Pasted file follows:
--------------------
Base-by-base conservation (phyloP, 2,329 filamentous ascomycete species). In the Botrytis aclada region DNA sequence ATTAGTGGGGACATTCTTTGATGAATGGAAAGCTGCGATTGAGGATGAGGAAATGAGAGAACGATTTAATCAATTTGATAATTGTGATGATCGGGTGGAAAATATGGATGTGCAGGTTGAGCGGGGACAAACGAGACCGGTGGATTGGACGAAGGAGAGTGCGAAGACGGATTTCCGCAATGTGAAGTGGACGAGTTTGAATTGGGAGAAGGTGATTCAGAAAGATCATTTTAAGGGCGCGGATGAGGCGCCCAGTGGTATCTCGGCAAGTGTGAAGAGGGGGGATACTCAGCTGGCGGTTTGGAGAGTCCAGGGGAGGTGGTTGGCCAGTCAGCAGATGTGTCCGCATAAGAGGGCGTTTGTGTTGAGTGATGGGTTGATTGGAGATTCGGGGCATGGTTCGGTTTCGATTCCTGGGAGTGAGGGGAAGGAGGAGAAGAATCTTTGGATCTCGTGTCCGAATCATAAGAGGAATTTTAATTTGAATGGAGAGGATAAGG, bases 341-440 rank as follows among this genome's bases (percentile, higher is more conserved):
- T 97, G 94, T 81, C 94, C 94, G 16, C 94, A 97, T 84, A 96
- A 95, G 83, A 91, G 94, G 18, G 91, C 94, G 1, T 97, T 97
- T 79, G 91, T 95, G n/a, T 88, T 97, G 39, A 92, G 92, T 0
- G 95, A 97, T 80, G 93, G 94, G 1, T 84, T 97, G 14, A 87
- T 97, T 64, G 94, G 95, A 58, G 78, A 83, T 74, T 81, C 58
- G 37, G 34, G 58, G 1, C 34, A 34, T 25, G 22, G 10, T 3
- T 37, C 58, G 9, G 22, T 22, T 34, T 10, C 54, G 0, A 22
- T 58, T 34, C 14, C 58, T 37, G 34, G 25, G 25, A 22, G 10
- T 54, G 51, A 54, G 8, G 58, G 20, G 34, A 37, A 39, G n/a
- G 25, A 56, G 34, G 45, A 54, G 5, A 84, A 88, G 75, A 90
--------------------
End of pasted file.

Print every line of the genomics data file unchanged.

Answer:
Base-by-base conservation (phyloP, 2,329 filamentous ascomycete species). In the Botrytis aclada region DNA sequence ATTAGTGGGGACATTCTTTGATGAATGGAAAGCTGCGATTGAGGATGAGGAAATGAGAGAACGATTTAATCAATTTGATAATTGTGATGATCGGGTGGAAAATATGGATGTGCAGGTTGAGCGGGGACAAACGAGACCGGTGGATTGGACGAAGGAGAGTGCGAAGACGGATTTCCGCAATGTGAAGTGGACGAGTTTGAATTGGGAGAAGGTGATTCAGAAAGATCATTTTAAGGGCGCGGATGAGGCGCCCAGTGGTATCTCGGCAAGTGTGAAGAGGGGGGATACTCAGCTGGCGGTTTGGAGAGTCCAGGGGAGGTGGTTGGCCAGTCAGCAGATGTGTCCGCATAAGAGGGCGTTTGTGTTGAGTGATGGGTTGATTGGAGATTCGGGGCATGGTTCGGTTTCGATTCCTGGGAGTGAGGGGAAGGAGGAGAAGAATCTTTGGATCTCGTGTCCGAATCATAAGAGGAATTTTAATTTGAATGGAGAGGATAAGG, bases 341-440 rank as follows among this genome's bases (percentile, higher is more conserved):
- T 97, G 94, T 81, C 94, C 94, G 16, C 94, A 97, T 84, A 96
- A 95, G 83, A 91, G 94, G 18, G 91, C 94, G 1, T 97, T 97
- T 79, G 91, T 95, G n/a, T 88, T 97, G 39, A 92, G 92, T 0
- G 95, A 97, T 80, G 93, G 94, G 1, T 84, T 97, G 14, A 87
- T 97, T 64, G 94, G 95, A 58, G 78, A 83, T 74, T 81, C 58
- G 37, G 34, G 58, G 1, C 34, A 34, T 25, G 22, G 10, T 3
- T 37, C 58, G 9, G 22, T 22, T 34, T 10, C 54, G 0, A 22
- T 58, T 34, C 14, C 58, T 37, G 34, G 25, G 25, A 22, G 10
- T 54, G 51, A 54, G 8, G 58, G 20, G 34, A 37, A 39, G n/a
- G 25, A 56, G 34, G 45, A 54, G 5, A 84, A 88, G 75, A 90